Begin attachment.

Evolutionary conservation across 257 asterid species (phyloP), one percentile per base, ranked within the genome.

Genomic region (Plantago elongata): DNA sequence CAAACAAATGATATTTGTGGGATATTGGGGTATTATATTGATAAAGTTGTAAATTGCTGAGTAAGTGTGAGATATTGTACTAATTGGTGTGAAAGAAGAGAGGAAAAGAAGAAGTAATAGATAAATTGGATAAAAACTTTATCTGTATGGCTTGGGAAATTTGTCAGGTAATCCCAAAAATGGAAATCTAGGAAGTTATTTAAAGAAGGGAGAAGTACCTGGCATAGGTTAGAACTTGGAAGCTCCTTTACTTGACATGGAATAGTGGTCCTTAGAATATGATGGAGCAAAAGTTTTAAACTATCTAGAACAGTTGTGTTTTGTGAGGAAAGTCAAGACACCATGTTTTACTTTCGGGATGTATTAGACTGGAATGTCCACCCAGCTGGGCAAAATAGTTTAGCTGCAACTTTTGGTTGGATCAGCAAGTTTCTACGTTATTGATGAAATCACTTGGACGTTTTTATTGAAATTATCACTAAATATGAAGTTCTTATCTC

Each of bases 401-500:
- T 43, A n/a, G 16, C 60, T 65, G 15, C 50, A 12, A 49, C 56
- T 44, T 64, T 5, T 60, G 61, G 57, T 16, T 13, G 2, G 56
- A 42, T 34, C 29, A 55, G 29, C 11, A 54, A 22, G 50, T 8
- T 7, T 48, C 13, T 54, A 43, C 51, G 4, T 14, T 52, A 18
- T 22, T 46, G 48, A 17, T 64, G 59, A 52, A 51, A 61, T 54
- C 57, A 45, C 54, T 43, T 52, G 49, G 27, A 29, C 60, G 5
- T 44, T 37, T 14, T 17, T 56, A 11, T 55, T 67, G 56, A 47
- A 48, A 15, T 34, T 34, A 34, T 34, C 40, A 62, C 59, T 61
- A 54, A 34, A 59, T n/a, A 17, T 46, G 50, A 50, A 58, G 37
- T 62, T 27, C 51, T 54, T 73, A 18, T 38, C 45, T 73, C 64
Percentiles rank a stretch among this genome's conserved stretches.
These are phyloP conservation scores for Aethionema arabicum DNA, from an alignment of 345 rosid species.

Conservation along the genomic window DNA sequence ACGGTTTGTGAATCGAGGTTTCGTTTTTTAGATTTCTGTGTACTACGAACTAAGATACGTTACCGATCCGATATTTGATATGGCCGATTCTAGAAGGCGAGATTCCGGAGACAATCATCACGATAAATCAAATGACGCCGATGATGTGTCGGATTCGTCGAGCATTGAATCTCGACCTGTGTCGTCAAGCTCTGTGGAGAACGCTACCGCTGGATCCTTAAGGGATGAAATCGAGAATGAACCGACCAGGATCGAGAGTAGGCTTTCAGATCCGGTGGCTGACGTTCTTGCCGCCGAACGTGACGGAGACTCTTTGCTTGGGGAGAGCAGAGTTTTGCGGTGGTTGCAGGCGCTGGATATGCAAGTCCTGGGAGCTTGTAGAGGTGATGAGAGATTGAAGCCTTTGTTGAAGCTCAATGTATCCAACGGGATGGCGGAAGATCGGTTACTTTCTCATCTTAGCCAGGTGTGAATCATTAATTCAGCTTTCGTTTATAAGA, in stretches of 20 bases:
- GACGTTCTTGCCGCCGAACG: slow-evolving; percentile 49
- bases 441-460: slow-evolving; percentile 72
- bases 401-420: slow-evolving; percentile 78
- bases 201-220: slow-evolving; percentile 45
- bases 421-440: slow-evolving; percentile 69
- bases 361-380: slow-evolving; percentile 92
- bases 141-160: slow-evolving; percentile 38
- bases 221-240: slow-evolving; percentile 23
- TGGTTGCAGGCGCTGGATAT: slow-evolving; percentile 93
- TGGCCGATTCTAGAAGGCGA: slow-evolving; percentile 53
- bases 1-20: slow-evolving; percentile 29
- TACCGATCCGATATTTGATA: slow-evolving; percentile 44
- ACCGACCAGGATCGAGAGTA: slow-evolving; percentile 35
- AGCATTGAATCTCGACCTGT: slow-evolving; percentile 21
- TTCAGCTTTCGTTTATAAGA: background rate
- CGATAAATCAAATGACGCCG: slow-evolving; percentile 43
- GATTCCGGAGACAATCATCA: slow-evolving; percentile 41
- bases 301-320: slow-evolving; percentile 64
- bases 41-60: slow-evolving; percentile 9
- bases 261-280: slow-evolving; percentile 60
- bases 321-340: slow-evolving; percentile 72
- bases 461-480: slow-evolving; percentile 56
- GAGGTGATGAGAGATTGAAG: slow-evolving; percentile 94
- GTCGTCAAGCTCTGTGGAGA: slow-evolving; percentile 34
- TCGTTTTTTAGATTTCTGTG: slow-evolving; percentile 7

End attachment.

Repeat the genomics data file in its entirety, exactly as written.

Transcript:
Evolutionary conservation across 257 asterid species (phyloP), one percentile per base, ranked within the genome.

Genomic region (Plantago elongata): DNA sequence CAAACAAATGATATTTGTGGGATATTGGGGTATTATATTGATAAAGTTGTAAATTGCTGAGTAAGTGTGAGATATTGTACTAATTGGTGTGAAAGAAGAGAGGAAAAGAAGAAGTAATAGATAAATTGGATAAAAACTTTATCTGTATGGCTTGGGAAATTTGTCAGGTAATCCCAAAAATGGAAATCTAGGAAGTTATTTAAAGAAGGGAGAAGTACCTGGCATAGGTTAGAACTTGGAAGCTCCTTTACTTGACATGGAATAGTGGTCCTTAGAATATGATGGAGCAAAAGTTTTAAACTATCTAGAACAGTTGTGTTTTGTGAGGAAAGTCAAGACACCATGTTTTACTTTCGGGATGTATTAGACTGGAATGTCCACCCAGCTGGGCAAAATAGTTTAGCTGCAACTTTTGGTTGGATCAGCAAGTTTCTACGTTATTGATGAAATCACTTGGACGTTTTTATTGAAATTATCACTAAATATGAAGTTCTTATCTC

Each of bases 401-500:
- T 43, A n/a, G 16, C 60, T 65, G 15, C 50, A 12, A 49, C 56
- T 44, T 64, T 5, T 60, G 61, G 57, T 16, T 13, G 2, G 56
- A 42, T 34, C 29, A 55, G 29, C 11, A 54, A 22, G 50, T 8
- T 7, T 48, C 13, T 54, A 43, C 51, G 4, T 14, T 52, A 18
- T 22, T 46, G 48, A 17, T 64, G 59, A 52, A 51, A 61, T 54
- C 57, A 45, C 54, T 43, T 52, G 49, G 27, A 29, C 60, G 5
- T 44, T 37, T 14, T 17, T 56, A 11, T 55, T 67, G 56, A 47
- A 48, A 15, T 34, T 34, A 34, T 34, C 40, A 62, C 59, T 61
- A 54, A 34, A 59, T n/a, A 17, T 46, G 50, A 50, A 58, G 37
- T 62, T 27, C 51, T 54, T 73, A 18, T 38, C 45, T 73, C 64
Percentiles rank a stretch among this genome's conserved stretches.
These are phyloP conservation scores for Aethionema arabicum DNA, from an alignment of 345 rosid species.

Conservation along the genomic window DNA sequence ACGGTTTGTGAATCGAGGTTTCGTTTTTTAGATTTCTGTGTACTACGAACTAAGATACGTTACCGATCCGATATTTGATATGGCCGATTCTAGAAGGCGAGATTCCGGAGACAATCATCACGATAAATCAAATGACGCCGATGATGTGTCGGATTCGTCGAGCATTGAATCTCGACCTGTGTCGTCAAGCTCTGTGGAGAACGCTACCGCTGGATCCTTAAGGGATGAAATCGAGAATGAACCGACCAGGATCGAGAGTAGGCTTTCAGATCCGGTGGCTGACGTTCTTGCCGCCGAACGTGACGGAGACTCTTTGCTTGGGGAGAGCAGAGTTTTGCGGTGGTTGCAGGCGCTGGATATGCAAGTCCTGGGAGCTTGTAGAGGTGATGAGAGATTGAAGCCTTTGTTGAAGCTCAATGTATCCAACGGGATGGCGGAAGATCGGTTACTTTCTCATCTTAGCCAGGTGTGAATCATTAATTCAGCTTTCGTTTATAAGA, in stretches of 20 bases:
- GACGTTCTTGCCGCCGAACG: slow-evolving; percentile 49
- bases 441-460: slow-evolving; percentile 72
- bases 401-420: slow-evolving; percentile 78
- bases 201-220: slow-evolving; percentile 45
- bases 421-440: slow-evolving; percentile 69
- bases 361-380: slow-evolving; percentile 92
- bases 141-160: slow-evolving; percentile 38
- bases 221-240: slow-evolving; percentile 23
- TGGTTGCAGGCGCTGGATAT: slow-evolving; percentile 93
- TGGCCGATTCTAGAAGGCGA: slow-evolving; percentile 53
- bases 1-20: slow-evolving; percentile 29
- TACCGATCCGATATTTGATA: slow-evolving; percentile 44
- ACCGACCAGGATCGAGAGTA: slow-evolving; percentile 35
- AGCATTGAATCTCGACCTGT: slow-evolving; percentile 21
- TTCAGCTTTCGTTTATAAGA: background rate
- CGATAAATCAAATGACGCCG: slow-evolving; percentile 43
- GATTCCGGAGACAATCATCA: slow-evolving; percentile 41
- bases 301-320: slow-evolving; percentile 64
- bases 41-60: slow-evolving; percentile 9
- bases 261-280: slow-evolving; percentile 60
- bases 321-340: slow-evolving; percentile 72
- bases 461-480: slow-evolving; percentile 56
- GAGGTGATGAGAGATTGAAG: slow-evolving; percentile 94
- GTCGTCAAGCTCTGTGGAGA: slow-evolving; percentile 34
- TCGTTTTTTAGATTTCTGTG: slow-evolving; percentile 7